3D Platforms

New foam could change material science

Researchers at the Masdar Institute of Science and Technology have created a super strong, lightweight form of foam that could change the world.

3D printing has allowed us to revisit the world of material science and change the structures of materials we know and love. We’re just at the start of the Bell Curve and we’re looking forward to a raft of radical changes to materials that will open up a world of opportunities.

This is not the foam you know

This new foam allows for a combination of plastic, metals, ceramics and composite materials. So it isn’t even close to the foam we have in our sofas and mattresses at home. Different compounds and structures can make for a lightweight and supremely strong substance, though. They can also come with a variety of strengths that include thermal and electrical conductivity, as well as desirable mechanical properties.

This new material could change the way we build cars, planes, trains and even spaceships, as it could allow us to move to a monocoque and integral bodyshell. This will save weight, which is better for fuel consumption and could also make the whole structure stronger.

“The foam structures have the potential to become a platform technology, driving innovations across key industries and markets,” said Masdar Institute’s Dr. Steve Griffiths, Vice President for Research. “This project demonstrates how Masdar Institute’s strong advanced materials research capabilities support disruptive technology-based innovations in the Institute’s core research areas of water and energy while benefiting other sectors of importance to the UAE.”

Masdar Institute makes new foam

This will take years to truly figure out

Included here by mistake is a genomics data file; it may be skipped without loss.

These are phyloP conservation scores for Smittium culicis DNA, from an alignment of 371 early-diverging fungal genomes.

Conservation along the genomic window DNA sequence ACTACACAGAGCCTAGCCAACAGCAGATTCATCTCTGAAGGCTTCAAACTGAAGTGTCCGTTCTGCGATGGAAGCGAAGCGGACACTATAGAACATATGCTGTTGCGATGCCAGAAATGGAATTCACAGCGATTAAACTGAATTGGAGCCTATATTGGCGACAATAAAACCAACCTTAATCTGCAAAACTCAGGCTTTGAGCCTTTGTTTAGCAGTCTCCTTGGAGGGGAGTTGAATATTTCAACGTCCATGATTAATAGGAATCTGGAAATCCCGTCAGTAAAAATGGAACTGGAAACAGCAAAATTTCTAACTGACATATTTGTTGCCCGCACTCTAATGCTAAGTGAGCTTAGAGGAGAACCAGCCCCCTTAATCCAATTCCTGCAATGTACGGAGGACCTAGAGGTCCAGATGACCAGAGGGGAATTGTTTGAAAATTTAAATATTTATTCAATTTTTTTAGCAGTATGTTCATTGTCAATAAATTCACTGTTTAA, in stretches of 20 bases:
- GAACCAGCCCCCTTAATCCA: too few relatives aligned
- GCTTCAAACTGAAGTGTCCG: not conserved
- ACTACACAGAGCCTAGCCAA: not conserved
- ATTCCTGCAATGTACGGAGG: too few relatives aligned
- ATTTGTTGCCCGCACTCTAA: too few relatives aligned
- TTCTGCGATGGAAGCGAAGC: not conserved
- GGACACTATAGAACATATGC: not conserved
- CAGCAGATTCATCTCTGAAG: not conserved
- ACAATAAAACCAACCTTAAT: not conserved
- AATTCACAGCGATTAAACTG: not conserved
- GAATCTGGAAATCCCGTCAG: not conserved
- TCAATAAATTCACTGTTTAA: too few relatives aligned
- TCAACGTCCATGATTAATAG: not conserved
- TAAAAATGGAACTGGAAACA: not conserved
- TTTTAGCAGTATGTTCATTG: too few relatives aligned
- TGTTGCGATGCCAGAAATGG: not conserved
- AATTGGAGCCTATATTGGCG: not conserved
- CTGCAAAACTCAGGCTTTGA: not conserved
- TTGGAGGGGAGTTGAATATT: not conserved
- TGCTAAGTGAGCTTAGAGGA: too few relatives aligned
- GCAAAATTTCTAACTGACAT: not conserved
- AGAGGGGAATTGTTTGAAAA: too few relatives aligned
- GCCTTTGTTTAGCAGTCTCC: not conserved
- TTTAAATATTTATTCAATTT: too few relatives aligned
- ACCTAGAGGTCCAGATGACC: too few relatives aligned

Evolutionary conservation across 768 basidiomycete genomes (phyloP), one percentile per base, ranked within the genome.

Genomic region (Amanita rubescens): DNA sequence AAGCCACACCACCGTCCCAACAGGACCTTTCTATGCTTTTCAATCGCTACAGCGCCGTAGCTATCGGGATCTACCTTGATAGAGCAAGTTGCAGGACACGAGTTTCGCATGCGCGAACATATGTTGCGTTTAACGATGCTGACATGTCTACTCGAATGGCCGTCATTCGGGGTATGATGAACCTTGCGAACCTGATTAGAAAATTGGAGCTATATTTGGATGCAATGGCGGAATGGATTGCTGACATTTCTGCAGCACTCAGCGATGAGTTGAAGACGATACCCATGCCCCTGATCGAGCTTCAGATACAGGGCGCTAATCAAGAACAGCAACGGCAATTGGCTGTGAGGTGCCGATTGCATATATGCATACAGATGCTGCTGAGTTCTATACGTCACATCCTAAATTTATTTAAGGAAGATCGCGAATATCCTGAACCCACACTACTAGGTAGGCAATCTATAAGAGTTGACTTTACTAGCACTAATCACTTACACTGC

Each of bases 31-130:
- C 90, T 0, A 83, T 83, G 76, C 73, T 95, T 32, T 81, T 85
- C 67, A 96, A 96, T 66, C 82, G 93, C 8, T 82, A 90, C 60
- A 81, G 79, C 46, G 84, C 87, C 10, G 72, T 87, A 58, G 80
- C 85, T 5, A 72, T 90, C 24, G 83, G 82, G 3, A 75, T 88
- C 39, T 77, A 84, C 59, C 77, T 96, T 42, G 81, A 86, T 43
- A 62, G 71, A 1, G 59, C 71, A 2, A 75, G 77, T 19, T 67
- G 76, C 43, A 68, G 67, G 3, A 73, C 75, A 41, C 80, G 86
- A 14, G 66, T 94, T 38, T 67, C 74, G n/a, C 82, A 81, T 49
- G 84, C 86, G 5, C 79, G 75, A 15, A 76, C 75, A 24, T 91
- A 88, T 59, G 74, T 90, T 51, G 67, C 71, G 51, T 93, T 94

Porosity can be closely controlled, which means these foams have applications when it comes to filtration, gas outlet systems and there is just so much more that it could take years to find out just what this foam is truly capable of.

The key to its strength lies in the internal geometry. The team has taken inspiration from cellular biology and even the Eifel Tower, as each foam cell has struts and braces. That means what once had to be solid metal can now be 90% air and the materials can be combined to play to the strength of each part of the compound.

 “We are not creating new materials. Rather, we are re-architecting a given material, such as steel or plastic, by manipulating its internal geometry so that we can deliver the desired properties, whether stiffness, electrical conductivity, or porosity, to the material,” Griffiths added.

The software is basic, but it’s here

The Institute already has a functional software model that allows the team to put in the desired properties of the particular foam, right down to the electrical conductivity and the stiffness. The software then generates the right design and compound and feeds it too the 3D printer.

The researchers are now working with a variety of companies to prove the concept and secure the funding needed to turn this into a commercial venture. With the UAE’s recent commitment to 3D printing and the massive scope this discovery offers, we expect that to happen sooner rather than later.

A vast amount of research that will have to go into this foam. We always knew that this kind of breakthrough was coming, though, as a result of 3D printing. We’re excited by this one and we think it could have a real impact on all of our lives.

It is a gamechanger

It isn’t just the structural aspect, this foam could desalinate seawater or clean river water for impoverished communities.

It could also sit in your car exhaust and remove every trace of greenhouse gas, if car’s still have exhausts by then.

“The foam structures could be used to maximise gas flow, and increase the conversion efficiency of catalytic converters to reduce greenhouse gas emissions from car engines,” said Oraib Al-Ketan, a PhD student working with Dr. Abu Al-Rub.

We know there’s more to this story and we’ll be checking in regularly. Be under no illusion, this foam is huge news.